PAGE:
4. I'm not sure having less is more with mammograms. I still remember one of my good friends mom's talking about how she had to wrap both arms around the machine to get her little boob in the thing.

    Pancakability now, that's a bonus!

    I'm just glad I have a few more years before the routine boobular testing!

  5. A good laugh and quite accurate. Given my family's history, my doc gave the option of going for a baseline at 35 if I wanted to and I did.

    As you said, uncomfortable but really not a big deal.

    My boobs are my two favorite accessories, and I intend on keeping them!

  6. Informative and funny.
    You're my kinda gal!
    I have a mam' scheduled for next month. My best friend just got diagnosed and had a double mastectomy. Just wrong. But we all no know we need to scan the titties.

  7. omg such a good, informative post, and I LOVE the point about how it takes longer to have our nails done than to have the mammogram. And at least I can understand the chick doing the mammogram. When I get my nails done, I always feel like the Asian ladies are laughing at me.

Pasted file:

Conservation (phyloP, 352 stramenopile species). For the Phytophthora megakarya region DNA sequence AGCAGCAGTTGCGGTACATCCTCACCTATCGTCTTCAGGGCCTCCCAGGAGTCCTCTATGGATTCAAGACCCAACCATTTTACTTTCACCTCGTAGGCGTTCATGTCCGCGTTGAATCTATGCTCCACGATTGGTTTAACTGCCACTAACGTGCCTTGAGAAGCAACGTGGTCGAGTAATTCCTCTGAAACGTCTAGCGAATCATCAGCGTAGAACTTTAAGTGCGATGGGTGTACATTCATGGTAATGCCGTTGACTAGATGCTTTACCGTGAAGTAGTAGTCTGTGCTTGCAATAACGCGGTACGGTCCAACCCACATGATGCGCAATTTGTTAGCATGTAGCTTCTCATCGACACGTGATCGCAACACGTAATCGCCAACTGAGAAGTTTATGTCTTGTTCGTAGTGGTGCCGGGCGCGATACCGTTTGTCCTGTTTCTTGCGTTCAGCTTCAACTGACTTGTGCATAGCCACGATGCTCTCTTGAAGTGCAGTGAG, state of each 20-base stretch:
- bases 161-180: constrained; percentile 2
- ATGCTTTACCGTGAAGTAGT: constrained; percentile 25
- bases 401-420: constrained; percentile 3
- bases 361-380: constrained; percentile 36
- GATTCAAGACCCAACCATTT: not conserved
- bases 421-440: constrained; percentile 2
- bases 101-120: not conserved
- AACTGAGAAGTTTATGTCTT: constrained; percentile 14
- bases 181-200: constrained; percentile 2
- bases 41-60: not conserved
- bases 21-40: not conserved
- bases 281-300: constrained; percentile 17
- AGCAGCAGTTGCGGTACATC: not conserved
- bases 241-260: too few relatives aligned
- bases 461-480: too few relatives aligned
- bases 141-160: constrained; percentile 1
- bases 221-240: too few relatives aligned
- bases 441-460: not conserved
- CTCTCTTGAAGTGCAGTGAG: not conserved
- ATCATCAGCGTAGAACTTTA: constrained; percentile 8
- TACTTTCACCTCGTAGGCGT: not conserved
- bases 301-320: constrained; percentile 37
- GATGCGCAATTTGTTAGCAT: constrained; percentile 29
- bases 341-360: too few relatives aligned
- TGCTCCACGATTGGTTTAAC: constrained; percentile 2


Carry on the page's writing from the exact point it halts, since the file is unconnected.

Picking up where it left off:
8. Another hilarious post from the Jersey Diva Mom! I especially love this part: "Let’s touch upon the imaging plates. They are ice cold slabs that leave you feeling like a gummi bear under the metal spatula wrath of a Coldstone Creamery worker with anger issues." Stumbled your post and wrote the review! :)

    Kristi, Live and Love...Out Loud

  9.! Fantastic post but I still cannot believe the horror that is a mammogram. Seriously, I can't believe we haven't come up with something better by now. Gotta love the pancake-ability though...yeah that helps a little.

  10. I did a baseline at 35 and it hurt like hell! Of course they told me it would because the twins are less resistant as you put it! And size doesn't matter! Mine aren't all that big and they squeezed them in there!

    A major treat is most definitely in order after that!

  11. Great post! A great big thumbs-up for mammo's...they're really not that bad. Your pedicure and waxing comparisons are right on....we endure far more pain for vanity's sake!

  12. I got a huge smile from this post. Awesome! I'm a breast cancer survivor so I applaud you for finally going and gettin' r done.

  13. Very apt description. At 69, I am very pancakeable. The part that bothered me most was the edge of the top plate on my chest. Felt like it wanted to scrape the skin off. The rest was a piece of cake.

  14. That was nice of you to share, so many women try to avoid this as long as they can. My cousin is fighting breast cancer right now, we lost her mom some years ago, and I'm very afraid about this disease. Unfortunately, this does happen to me daily: "every day, your chest is grabbed, fondled, pulled, and pushed accompanied by mundane chatter." My 7 month old is no pushover!